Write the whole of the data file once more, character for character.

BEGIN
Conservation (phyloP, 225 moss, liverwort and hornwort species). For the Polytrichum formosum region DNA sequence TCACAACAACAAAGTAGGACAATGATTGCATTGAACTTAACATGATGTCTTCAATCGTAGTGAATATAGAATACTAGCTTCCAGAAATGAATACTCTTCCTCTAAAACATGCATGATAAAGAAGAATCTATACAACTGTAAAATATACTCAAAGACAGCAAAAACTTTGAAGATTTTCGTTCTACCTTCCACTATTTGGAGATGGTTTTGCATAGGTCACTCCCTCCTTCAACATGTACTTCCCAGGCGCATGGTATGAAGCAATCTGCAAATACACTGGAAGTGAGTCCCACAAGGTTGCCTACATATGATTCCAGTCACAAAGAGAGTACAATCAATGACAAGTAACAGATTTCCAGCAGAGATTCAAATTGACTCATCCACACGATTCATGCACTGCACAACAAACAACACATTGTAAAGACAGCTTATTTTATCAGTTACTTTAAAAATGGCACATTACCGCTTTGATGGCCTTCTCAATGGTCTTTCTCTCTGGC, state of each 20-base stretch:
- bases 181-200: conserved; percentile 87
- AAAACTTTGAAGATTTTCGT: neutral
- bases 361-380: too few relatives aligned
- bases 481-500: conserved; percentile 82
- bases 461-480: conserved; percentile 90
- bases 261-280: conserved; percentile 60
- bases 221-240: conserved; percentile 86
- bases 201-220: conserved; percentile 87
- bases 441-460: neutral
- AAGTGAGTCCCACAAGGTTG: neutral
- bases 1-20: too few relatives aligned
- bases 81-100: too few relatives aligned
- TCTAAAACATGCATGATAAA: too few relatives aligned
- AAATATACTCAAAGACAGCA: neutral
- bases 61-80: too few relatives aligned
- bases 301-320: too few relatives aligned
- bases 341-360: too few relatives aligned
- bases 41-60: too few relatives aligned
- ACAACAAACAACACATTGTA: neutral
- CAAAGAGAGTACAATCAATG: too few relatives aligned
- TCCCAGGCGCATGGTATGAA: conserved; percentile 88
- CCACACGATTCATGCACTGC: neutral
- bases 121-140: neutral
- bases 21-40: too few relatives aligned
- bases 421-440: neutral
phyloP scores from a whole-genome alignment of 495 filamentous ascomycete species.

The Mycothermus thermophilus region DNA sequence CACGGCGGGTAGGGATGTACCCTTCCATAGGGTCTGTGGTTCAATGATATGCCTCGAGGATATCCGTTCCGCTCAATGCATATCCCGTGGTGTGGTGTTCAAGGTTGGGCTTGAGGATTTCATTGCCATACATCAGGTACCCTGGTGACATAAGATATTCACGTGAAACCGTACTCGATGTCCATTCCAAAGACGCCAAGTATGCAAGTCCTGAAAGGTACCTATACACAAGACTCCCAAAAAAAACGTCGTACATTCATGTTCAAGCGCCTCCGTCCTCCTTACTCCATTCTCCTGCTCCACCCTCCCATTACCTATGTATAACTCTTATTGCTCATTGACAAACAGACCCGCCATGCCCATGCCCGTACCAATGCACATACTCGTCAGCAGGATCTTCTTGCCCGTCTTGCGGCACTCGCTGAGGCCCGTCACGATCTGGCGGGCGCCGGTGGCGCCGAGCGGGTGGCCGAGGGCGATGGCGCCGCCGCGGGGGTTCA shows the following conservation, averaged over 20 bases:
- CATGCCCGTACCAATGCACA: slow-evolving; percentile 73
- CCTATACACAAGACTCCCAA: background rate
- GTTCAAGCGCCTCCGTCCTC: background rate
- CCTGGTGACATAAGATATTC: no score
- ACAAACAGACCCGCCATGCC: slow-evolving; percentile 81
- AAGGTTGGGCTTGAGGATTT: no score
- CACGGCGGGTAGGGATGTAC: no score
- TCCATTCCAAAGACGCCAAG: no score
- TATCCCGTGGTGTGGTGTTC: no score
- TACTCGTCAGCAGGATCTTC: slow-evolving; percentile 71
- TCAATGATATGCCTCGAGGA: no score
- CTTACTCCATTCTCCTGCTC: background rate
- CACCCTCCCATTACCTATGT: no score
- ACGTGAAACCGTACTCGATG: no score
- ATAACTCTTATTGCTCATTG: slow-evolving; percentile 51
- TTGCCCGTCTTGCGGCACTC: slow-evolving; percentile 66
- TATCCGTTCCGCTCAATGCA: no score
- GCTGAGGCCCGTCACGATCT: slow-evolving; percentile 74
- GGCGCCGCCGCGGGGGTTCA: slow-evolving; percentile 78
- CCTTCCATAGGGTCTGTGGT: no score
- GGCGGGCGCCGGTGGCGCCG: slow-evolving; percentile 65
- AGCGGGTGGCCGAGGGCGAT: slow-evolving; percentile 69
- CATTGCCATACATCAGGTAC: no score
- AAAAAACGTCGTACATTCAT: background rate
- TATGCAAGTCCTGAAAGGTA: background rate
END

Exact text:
Conservation (phyloP, 225 moss, liverwort and hornwort species). For the Polytrichum formosum region DNA sequence TCACAACAACAAAGTAGGACAATGATTGCATTGAACTTAACATGATGTCTTCAATCGTAGTGAATATAGAATACTAGCTTCCAGAAATGAATACTCTTCCTCTAAAACATGCATGATAAAGAAGAATCTATACAACTGTAAAATATACTCAAAGACAGCAAAAACTTTGAAGATTTTCGTTCTACCTTCCACTATTTGGAGATGGTTTTGCATAGGTCACTCCCTCCTTCAACATGTACTTCCCAGGCGCATGGTATGAAGCAATCTGCAAATACACTGGAAGTGAGTCCCACAAGGTTGCCTACATATGATTCCAGTCACAAAGAGAGTACAATCAATGACAAGTAACAGATTTCCAGCAGAGATTCAAATTGACTCATCCACACGATTCATGCACTGCACAACAAACAACACATTGTAAAGACAGCTTATTTTATCAGTTACTTTAAAAATGGCACATTACCGCTTTGATGGCCTTCTCAATGGTCTTTCTCTCTGGC, state of each 20-base stretch:
- bases 181-200: conserved; percentile 87
- AAAACTTTGAAGATTTTCGT: neutral
- bases 361-380: too few relatives aligned
- bases 481-500: conserved; percentile 82
- bases 461-480: conserved; percentile 90
- bases 261-280: conserved; percentile 60
- bases 221-240: conserved; percentile 86
- bases 201-220: conserved; percentile 87
- bases 441-460: neutral
- AAGTGAGTCCCACAAGGTTG: neutral
- bases 1-20: too few relatives aligned
- bases 81-100: too few relatives aligned
- TCTAAAACATGCATGATAAA: too few relatives aligned
- AAATATACTCAAAGACAGCA: neutral
- bases 61-80: too few relatives aligned
- bases 301-320: too few relatives aligned
- bases 341-360: too few relatives aligned
- bases 41-60: too few relatives aligned
- ACAACAAACAACACATTGTA: neutral
- CAAAGAGAGTACAATCAATG: too few relatives aligned
- TCCCAGGCGCATGGTATGAA: conserved; percentile 88
- CCACACGATTCATGCACTGC: neutral
- bases 121-140: neutral
- bases 21-40: too few relatives aligned
- bases 421-440: neutral
phyloP scores from a whole-genome alignment of 495 filamentous ascomycete species.

The Mycothermus thermophilus region DNA sequence CACGGCGGGTAGGGATGTACCCTTCCATAGGGTCTGTGGTTCAATGATATGCCTCGAGGATATCCGTTCCGCTCAATGCATATCCCGTGGTGTGGTGTTCAAGGTTGGGCTTGAGGATTTCATTGCCATACATCAGGTACCCTGGTGACATAAGATATTCACGTGAAACCGTACTCGATGTCCATTCCAAAGACGCCAAGTATGCAAGTCCTGAAAGGTACCTATACACAAGACTCCCAAAAAAAACGTCGTACATTCATGTTCAAGCGCCTCCGTCCTCCTTACTCCATTCTCCTGCTCCACCCTCCCATTACCTATGTATAACTCTTATTGCTCATTGACAAACAGACCCGCCATGCCCATGCCCGTACCAATGCACATACTCGTCAGCAGGATCTTCTTGCCCGTCTTGCGGCACTCGCTGAGGCCCGTCACGATCTGGCGGGCGCCGGTGGCGCCGAGCGGGTGGCCGAGGGCGATGGCGCCGCCGCGGGGGTTCA shows the following conservation, averaged over 20 bases:
- CATGCCCGTACCAATGCACA: slow-evolving; percentile 73
- CCTATACACAAGACTCCCAA: background rate
- GTTCAAGCGCCTCCGTCCTC: background rate
- CCTGGTGACATAAGATATTC: no score
- ACAAACAGACCCGCCATGCC: slow-evolving; percentile 81
- AAGGTTGGGCTTGAGGATTT: no score
- CACGGCGGGTAGGGATGTAC: no score
- TCCATTCCAAAGACGCCAAG: no score
- TATCCCGTGGTGTGGTGTTC: no score
- TACTCGTCAGCAGGATCTTC: slow-evolving; percentile 71
- TCAATGATATGCCTCGAGGA: no score
- CTTACTCCATTCTCCTGCTC: background rate
- CACCCTCCCATTACCTATGT: no score
- ACGTGAAACCGTACTCGATG: no score
- ATAACTCTTATTGCTCATTG: slow-evolving; percentile 51
- TTGCCCGTCTTGCGGCACTC: slow-evolving; percentile 66
- TATCCGTTCCGCTCAATGCA: no score
- GCTGAGGCCCGTCACGATCT: slow-evolving; percentile 74
- GGCGCCGCCGCGGGGGTTCA: slow-evolving; percentile 78
- CCTTCCATAGGGTCTGTGGT: no score
- GGCGGGCGCCGGTGGCGCCG: slow-evolving; percentile 65
- AGCGGGTGGCCGAGGGCGAT: slow-evolving; percentile 69
- CATTGCCATACATCAGGTAC: no score
- AAAAAACGTCGTACATTCAT: background rate
- TATGCAAGTCCTGAAAGGTA: background rate